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Prakash Karat

After our rout in Bengal, I'm a shattered man. But I am not surprised...

Prakash Karat
Illustration by Sandeep Adhwaryu
Prakash Karat

After our rout in Bengal, I’m a shattered man. But I am not surprised. Remember, a year ago I had predicted to my old comrade, Marxist historian Eric Hobsbawm, that the Left was “beleaguered and besieged” and that I feared we would fare poorly in Bonga-Bonga land. Interestingly, around that time, I had also run into my favourite crime fiction writer, Ian Rankin, in London. I had shared my concern about the Left’s decline with him too. Ian waxed philosophical as a Stones song, You Can’t Always Get What You Want, played in the background. “Look Prakash,” he said, “in my university days I tried my hand at new wave and punk and failed miserably. But then I reinvented myself and started arranging alphabets in different permutations and combinations. That’s how I became a writer. Well, the long and short of it is that reinvention is the name of the game. Look at how (Bobby) Dylan sold The Times They Are A Changin’ as a jingle to the Bank of Montreal. You have to recast yourself. You guys have been in power for decades, you have to change. You have to sell out,” he said prophetically.

When the results poured in, I remembered his words. Once it was clear that we were out, I even got calls from film producers and curious journos wondering whether there was any truth to the tweets about my directing a film (scripted by Rankin) titled ‘Friday the 13th: Nightmare on Alimuddin Street’. What bakwas! I was never into making films although I must confess I don’t mind directing an item number provided the lead dancer has at least attempted reading Das Kapital and doesn’t mind pouting the Marx slogan—‘From each according to his abilities, to each according to his needs’—at the song’s climax. Of course, the bit I direct would have to be shot in such a manner that it appears left of centre on the screen.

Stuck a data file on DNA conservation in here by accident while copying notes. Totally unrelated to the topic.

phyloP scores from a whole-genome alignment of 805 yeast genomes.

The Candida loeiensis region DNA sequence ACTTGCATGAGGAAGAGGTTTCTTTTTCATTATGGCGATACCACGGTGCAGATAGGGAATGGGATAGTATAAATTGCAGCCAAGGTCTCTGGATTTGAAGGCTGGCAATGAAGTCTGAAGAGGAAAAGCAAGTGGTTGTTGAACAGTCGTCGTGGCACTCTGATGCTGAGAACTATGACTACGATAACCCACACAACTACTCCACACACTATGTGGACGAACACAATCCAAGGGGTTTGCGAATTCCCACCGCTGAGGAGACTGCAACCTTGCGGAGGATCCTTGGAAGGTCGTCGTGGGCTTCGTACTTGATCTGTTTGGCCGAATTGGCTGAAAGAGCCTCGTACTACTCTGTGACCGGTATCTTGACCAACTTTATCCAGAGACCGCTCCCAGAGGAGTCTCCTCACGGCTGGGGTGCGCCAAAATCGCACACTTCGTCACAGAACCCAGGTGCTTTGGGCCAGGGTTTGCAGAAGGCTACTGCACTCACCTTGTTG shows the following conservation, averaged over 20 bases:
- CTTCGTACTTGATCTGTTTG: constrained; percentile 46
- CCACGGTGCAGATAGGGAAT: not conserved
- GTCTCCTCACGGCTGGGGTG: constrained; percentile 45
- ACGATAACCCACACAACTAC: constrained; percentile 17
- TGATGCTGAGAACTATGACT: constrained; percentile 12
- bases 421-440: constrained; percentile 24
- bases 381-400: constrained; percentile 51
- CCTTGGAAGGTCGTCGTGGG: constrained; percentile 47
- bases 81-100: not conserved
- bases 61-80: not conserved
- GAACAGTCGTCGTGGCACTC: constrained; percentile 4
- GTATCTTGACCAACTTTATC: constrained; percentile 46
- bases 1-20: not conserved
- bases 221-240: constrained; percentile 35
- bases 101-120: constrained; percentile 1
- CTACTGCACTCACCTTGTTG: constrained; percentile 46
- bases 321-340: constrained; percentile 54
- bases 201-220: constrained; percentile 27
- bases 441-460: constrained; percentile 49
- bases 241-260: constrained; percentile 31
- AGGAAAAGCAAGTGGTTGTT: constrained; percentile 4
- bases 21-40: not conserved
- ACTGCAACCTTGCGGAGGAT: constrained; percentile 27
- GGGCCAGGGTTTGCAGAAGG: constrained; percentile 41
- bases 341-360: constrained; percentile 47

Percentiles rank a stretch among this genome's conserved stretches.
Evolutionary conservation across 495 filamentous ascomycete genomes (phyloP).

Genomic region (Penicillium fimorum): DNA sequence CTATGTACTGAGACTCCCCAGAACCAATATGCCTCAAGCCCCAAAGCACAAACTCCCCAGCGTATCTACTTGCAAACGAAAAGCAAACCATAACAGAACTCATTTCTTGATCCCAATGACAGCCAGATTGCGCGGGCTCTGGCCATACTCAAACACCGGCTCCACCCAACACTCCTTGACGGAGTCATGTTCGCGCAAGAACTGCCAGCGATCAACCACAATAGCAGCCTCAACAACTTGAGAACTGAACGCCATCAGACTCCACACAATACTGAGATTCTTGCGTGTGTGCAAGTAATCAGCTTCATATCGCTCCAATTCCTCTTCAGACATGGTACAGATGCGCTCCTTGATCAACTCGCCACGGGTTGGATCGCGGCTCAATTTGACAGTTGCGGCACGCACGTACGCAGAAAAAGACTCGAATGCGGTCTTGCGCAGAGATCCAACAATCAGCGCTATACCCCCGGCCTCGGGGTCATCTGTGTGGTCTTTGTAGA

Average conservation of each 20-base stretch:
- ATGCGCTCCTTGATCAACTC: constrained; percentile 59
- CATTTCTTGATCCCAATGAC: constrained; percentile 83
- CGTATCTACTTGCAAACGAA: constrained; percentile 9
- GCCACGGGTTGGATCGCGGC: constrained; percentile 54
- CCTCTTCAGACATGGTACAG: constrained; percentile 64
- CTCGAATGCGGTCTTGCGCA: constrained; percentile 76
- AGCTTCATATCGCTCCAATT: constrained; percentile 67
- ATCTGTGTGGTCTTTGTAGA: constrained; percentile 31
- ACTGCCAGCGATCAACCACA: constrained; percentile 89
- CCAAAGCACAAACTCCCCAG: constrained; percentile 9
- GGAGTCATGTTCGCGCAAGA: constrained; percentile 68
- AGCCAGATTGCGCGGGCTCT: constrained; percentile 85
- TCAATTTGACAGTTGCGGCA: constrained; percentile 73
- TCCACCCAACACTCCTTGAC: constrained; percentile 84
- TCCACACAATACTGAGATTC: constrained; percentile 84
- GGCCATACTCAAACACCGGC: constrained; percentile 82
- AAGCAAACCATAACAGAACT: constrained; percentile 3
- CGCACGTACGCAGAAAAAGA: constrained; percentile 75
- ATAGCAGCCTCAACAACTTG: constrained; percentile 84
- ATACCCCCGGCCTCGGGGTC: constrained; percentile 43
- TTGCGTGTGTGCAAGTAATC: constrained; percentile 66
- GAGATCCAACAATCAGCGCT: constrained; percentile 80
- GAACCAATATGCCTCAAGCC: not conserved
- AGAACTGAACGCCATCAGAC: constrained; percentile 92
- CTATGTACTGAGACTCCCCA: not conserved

Anyway, I have also been receiving some non-film calls. Somebody from the US pollsters Gallup rung up wondering whether I would like to sign on as an expert. “Since you so accurately foretold the Left’s rout, we thought it would be a good idea if you could predict defeats in other countries which are expected to go in for elections. Mr Karat, your input would be vital since all our surveys clearly reveal that if the losers are identified, it becomes easy to spot the winners.” I politely told the gentleman that I would have to consult the politburo before getting into any commercial arrangement. However, the idea of travelling around the world predicting failures excited me enough to make me listen to Back in the USSR (opening track of The White Album) half a dozen times before falling into a slumber and dreaming about ‘Galluping’ through Letpadan, Burma (my birthplace), where free and fair polls were taking place in 2020. I was just beginning to enjoy my journey when the phone rang. It was Sitaram Yechury. “Prakash, I got this call from Nielsen. They want me to predict defeats. Should I go for it...?”

(As imagined by Ajith Pillai)

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